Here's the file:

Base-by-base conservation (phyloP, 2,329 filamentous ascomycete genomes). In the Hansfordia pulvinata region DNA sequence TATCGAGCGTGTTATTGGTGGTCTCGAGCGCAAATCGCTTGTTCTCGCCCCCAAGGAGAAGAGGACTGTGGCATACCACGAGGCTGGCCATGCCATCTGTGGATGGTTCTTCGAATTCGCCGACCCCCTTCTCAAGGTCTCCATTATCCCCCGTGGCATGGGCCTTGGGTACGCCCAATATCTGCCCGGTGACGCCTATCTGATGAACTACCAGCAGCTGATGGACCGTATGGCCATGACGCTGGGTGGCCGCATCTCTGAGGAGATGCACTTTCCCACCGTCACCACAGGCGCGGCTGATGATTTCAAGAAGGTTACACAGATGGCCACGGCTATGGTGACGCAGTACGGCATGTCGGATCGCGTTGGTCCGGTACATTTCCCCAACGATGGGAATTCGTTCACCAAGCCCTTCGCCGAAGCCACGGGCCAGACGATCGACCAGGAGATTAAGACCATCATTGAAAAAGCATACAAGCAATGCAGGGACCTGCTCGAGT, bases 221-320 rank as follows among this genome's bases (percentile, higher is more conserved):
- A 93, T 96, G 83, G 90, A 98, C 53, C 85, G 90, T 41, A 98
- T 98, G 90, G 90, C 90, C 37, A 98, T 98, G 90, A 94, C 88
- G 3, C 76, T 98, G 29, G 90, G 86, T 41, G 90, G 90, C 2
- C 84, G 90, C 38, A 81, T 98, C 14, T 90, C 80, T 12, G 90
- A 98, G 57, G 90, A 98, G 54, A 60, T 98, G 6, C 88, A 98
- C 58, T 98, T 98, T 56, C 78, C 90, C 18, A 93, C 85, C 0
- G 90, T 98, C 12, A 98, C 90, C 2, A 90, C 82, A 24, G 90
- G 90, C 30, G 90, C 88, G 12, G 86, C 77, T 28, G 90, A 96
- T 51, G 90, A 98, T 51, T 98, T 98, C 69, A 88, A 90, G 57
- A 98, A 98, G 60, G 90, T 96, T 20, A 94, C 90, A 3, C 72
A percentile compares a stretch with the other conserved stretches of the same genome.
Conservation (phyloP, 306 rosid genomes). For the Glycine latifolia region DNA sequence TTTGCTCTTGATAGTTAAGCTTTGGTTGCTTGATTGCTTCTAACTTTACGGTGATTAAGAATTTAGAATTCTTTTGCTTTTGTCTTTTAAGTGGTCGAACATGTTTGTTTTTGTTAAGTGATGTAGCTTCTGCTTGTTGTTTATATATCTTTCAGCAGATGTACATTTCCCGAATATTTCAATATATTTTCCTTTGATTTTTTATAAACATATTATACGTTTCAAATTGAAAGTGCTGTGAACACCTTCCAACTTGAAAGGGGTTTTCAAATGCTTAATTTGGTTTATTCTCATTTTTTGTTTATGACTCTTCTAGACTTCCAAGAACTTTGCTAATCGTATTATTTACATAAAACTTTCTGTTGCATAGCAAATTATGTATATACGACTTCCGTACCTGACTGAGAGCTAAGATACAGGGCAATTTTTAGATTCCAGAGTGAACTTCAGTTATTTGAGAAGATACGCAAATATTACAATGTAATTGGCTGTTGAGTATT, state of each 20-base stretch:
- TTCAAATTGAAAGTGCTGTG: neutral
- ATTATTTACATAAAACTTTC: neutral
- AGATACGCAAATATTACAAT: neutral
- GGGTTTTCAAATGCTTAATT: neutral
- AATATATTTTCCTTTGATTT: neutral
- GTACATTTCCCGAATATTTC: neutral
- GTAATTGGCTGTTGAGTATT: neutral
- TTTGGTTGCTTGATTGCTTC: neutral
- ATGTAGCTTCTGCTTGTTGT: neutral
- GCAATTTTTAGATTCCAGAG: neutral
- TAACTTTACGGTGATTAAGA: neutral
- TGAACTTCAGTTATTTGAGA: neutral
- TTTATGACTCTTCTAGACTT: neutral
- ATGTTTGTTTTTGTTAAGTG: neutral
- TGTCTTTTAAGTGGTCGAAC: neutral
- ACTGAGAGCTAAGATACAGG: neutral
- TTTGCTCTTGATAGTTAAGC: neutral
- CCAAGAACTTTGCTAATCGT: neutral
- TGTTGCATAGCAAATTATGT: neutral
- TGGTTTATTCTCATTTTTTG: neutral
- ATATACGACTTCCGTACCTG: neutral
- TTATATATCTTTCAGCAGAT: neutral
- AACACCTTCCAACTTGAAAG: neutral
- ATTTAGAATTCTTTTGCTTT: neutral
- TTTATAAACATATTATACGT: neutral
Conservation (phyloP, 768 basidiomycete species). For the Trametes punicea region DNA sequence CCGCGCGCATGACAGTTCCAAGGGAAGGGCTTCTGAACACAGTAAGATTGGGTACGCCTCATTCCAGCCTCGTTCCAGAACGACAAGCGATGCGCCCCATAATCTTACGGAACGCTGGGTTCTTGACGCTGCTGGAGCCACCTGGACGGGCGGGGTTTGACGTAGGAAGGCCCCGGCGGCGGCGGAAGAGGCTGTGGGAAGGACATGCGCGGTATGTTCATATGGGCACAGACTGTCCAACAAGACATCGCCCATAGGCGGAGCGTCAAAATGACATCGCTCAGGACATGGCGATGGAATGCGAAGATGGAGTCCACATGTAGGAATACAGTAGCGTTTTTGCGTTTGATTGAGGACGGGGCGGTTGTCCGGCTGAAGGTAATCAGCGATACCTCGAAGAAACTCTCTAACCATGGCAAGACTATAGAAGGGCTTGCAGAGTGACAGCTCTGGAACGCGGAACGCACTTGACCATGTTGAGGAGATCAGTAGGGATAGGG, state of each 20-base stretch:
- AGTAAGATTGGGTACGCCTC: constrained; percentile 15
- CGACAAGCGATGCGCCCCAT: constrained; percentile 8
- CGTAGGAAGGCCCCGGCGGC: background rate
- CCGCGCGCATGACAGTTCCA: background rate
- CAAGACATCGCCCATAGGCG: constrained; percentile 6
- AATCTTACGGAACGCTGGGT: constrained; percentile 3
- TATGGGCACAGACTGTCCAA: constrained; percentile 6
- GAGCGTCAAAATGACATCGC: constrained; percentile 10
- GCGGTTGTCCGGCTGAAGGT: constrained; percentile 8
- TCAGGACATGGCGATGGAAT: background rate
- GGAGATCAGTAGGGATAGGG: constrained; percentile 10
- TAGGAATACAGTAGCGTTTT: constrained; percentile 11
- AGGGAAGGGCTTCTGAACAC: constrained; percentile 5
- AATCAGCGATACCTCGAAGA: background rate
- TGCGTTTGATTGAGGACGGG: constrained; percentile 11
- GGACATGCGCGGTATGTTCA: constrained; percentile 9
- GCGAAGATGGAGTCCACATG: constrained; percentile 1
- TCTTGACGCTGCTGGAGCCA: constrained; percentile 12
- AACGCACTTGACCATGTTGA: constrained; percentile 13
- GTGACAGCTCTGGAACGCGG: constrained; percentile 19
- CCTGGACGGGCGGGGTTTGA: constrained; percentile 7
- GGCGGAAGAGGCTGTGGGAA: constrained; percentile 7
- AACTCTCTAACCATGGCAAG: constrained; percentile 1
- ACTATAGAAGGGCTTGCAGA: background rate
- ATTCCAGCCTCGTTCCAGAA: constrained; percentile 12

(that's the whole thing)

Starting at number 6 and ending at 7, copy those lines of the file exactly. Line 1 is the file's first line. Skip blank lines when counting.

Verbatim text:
- A 98, G 57, G 90, A 98, G 54, A 60, T 98, G 6, C 88, A 98
- C 58, T 98, T 98, T 56, C 78, C 90, C 18, A 93, C 85, C 0